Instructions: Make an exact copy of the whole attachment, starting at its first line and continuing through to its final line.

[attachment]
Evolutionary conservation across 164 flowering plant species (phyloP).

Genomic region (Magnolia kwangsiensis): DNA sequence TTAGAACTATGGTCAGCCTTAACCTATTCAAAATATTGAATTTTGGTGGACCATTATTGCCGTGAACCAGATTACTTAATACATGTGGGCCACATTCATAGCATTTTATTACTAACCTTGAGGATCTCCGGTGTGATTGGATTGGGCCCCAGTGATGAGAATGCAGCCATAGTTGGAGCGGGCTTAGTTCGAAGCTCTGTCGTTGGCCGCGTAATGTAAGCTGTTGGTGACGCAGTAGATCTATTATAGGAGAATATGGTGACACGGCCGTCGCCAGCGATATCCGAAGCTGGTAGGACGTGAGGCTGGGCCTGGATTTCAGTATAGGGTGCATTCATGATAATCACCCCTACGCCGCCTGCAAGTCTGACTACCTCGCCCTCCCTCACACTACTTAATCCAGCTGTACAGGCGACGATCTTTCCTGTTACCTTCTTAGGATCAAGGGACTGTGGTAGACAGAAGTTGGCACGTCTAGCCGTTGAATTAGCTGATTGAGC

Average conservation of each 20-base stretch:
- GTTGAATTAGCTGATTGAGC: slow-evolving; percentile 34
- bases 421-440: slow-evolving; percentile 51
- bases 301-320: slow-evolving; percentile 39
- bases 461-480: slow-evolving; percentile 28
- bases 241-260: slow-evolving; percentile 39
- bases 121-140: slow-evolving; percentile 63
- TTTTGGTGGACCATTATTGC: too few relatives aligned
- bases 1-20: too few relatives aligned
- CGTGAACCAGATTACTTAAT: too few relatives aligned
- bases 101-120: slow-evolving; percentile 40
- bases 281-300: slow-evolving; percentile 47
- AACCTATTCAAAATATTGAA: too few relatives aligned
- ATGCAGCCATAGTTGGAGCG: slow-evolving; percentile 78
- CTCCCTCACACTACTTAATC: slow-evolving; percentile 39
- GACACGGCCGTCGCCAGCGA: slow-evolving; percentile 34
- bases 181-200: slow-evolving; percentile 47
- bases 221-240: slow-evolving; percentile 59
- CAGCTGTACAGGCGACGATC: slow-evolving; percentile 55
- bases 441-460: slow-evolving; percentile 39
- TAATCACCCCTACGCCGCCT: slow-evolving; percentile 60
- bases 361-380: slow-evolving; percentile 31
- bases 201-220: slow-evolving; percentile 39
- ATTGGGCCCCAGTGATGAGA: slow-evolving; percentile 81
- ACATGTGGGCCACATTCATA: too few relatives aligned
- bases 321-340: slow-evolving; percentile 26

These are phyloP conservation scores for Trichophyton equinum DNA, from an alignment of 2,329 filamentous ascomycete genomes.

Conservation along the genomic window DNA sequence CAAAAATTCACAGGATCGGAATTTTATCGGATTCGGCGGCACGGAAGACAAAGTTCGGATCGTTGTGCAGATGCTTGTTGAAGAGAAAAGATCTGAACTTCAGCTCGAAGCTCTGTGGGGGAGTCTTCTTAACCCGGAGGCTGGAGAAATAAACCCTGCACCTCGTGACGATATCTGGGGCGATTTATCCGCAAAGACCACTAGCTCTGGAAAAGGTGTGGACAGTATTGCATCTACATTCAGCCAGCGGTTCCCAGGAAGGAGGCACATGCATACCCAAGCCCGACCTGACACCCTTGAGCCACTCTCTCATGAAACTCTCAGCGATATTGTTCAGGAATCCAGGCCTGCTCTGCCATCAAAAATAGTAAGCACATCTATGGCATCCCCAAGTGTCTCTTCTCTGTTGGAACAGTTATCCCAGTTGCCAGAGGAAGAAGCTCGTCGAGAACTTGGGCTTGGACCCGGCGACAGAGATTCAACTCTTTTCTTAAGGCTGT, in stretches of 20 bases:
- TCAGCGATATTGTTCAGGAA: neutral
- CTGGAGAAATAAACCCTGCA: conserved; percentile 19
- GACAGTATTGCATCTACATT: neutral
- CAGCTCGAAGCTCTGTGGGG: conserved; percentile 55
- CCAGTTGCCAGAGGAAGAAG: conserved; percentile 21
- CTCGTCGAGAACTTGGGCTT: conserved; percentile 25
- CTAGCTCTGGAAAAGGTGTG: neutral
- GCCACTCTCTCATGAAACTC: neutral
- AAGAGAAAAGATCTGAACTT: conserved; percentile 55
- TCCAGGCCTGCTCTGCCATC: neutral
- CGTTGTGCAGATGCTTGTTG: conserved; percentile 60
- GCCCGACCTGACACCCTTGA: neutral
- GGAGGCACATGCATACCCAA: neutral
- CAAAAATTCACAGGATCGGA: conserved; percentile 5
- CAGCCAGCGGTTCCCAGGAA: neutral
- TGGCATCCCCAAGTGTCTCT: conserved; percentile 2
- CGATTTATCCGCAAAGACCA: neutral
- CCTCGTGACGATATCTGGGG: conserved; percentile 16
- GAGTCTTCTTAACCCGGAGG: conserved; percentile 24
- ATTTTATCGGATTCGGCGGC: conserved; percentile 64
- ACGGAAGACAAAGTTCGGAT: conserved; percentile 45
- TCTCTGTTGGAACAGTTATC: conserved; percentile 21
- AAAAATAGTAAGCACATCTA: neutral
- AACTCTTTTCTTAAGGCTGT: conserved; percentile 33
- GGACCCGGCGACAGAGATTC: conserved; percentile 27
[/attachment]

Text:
Evolutionary conservation across 164 flowering plant species (phyloP).

Genomic region (Magnolia kwangsiensis): DNA sequence TTAGAACTATGGTCAGCCTTAACCTATTCAAAATATTGAATTTTGGTGGACCATTATTGCCGTGAACCAGATTACTTAATACATGTGGGCCACATTCATAGCATTTTATTACTAACCTTGAGGATCTCCGGTGTGATTGGATTGGGCCCCAGTGATGAGAATGCAGCCATAGTTGGAGCGGGCTTAGTTCGAAGCTCTGTCGTTGGCCGCGTAATGTAAGCTGTTGGTGACGCAGTAGATCTATTATAGGAGAATATGGTGACACGGCCGTCGCCAGCGATATCCGAAGCTGGTAGGACGTGAGGCTGGGCCTGGATTTCAGTATAGGGTGCATTCATGATAATCACCCCTACGCCGCCTGCAAGTCTGACTACCTCGCCCTCCCTCACACTACTTAATCCAGCTGTACAGGCGACGATCTTTCCTGTTACCTTCTTAGGATCAAGGGACTGTGGTAGACAGAAGTTGGCACGTCTAGCCGTTGAATTAGCTGATTGAGC

Average conservation of each 20-base stretch:
- GTTGAATTAGCTGATTGAGC: slow-evolving; percentile 34
- bases 421-440: slow-evolving; percentile 51
- bases 301-320: slow-evolving; percentile 39
- bases 461-480: slow-evolving; percentile 28
- bases 241-260: slow-evolving; percentile 39
- bases 121-140: slow-evolving; percentile 63
- TTTTGGTGGACCATTATTGC: too few relatives aligned
- bases 1-20: too few relatives aligned
- CGTGAACCAGATTACTTAAT: too few relatives aligned
- bases 101-120: slow-evolving; percentile 40
- bases 281-300: slow-evolving; percentile 47
- AACCTATTCAAAATATTGAA: too few relatives aligned
- ATGCAGCCATAGTTGGAGCG: slow-evolving; percentile 78
- CTCCCTCACACTACTTAATC: slow-evolving; percentile 39
- GACACGGCCGTCGCCAGCGA: slow-evolving; percentile 34
- bases 181-200: slow-evolving; percentile 47
- bases 221-240: slow-evolving; percentile 59
- CAGCTGTACAGGCGACGATC: slow-evolving; percentile 55
- bases 441-460: slow-evolving; percentile 39
- TAATCACCCCTACGCCGCCT: slow-evolving; percentile 60
- bases 361-380: slow-evolving; percentile 31
- bases 201-220: slow-evolving; percentile 39
- ATTGGGCCCCAGTGATGAGA: slow-evolving; percentile 81
- ACATGTGGGCCACATTCATA: too few relatives aligned
- bases 321-340: slow-evolving; percentile 26

These are phyloP conservation scores for Trichophyton equinum DNA, from an alignment of 2,329 filamentous ascomycete genomes.

Conservation along the genomic window DNA sequence CAAAAATTCACAGGATCGGAATTTTATCGGATTCGGCGGCACGGAAGACAAAGTTCGGATCGTTGTGCAGATGCTTGTTGAAGAGAAAAGATCTGAACTTCAGCTCGAAGCTCTGTGGGGGAGTCTTCTTAACCCGGAGGCTGGAGAAATAAACCCTGCACCTCGTGACGATATCTGGGGCGATTTATCCGCAAAGACCACTAGCTCTGGAAAAGGTGTGGACAGTATTGCATCTACATTCAGCCAGCGGTTCCCAGGAAGGAGGCACATGCATACCCAAGCCCGACCTGACACCCTTGAGCCACTCTCTCATGAAACTCTCAGCGATATTGTTCAGGAATCCAGGCCTGCTCTGCCATCAAAAATAGTAAGCACATCTATGGCATCCCCAAGTGTCTCTTCTCTGTTGGAACAGTTATCCCAGTTGCCAGAGGAAGAAGCTCGTCGAGAACTTGGGCTTGGACCCGGCGACAGAGATTCAACTCTTTTCTTAAGGCTGT, in stretches of 20 bases:
- TCAGCGATATTGTTCAGGAA: neutral
- CTGGAGAAATAAACCCTGCA: conserved; percentile 19
- GACAGTATTGCATCTACATT: neutral
- CAGCTCGAAGCTCTGTGGGG: conserved; percentile 55
- CCAGTTGCCAGAGGAAGAAG: conserved; percentile 21
- CTCGTCGAGAACTTGGGCTT: conserved; percentile 25
- CTAGCTCTGGAAAAGGTGTG: neutral
- GCCACTCTCTCATGAAACTC: neutral
- AAGAGAAAAGATCTGAACTT: conserved; percentile 55
- TCCAGGCCTGCTCTGCCATC: neutral
- CGTTGTGCAGATGCTTGTTG: conserved; percentile 60
- GCCCGACCTGACACCCTTGA: neutral
- GGAGGCACATGCATACCCAA: neutral
- CAAAAATTCACAGGATCGGA: conserved; percentile 5
- CAGCCAGCGGTTCCCAGGAA: neutral
- TGGCATCCCCAAGTGTCTCT: conserved; percentile 2
- CGATTTATCCGCAAAGACCA: neutral
- CCTCGTGACGATATCTGGGG: conserved; percentile 16
- GAGTCTTCTTAACCCGGAGG: conserved; percentile 24
- ATTTTATCGGATTCGGCGGC: conserved; percentile 64
- ACGGAAGACAAAGTTCGGAT: conserved; percentile 45
- TCTCTGTTGGAACAGTTATC: conserved; percentile 21
- AAAAATAGTAAGCACATCTA: neutral
- AACTCTTTTCTTAAGGCTGT: conserved; percentile 33
- GGACCCGGCGACAGAGATTC: conserved; percentile 27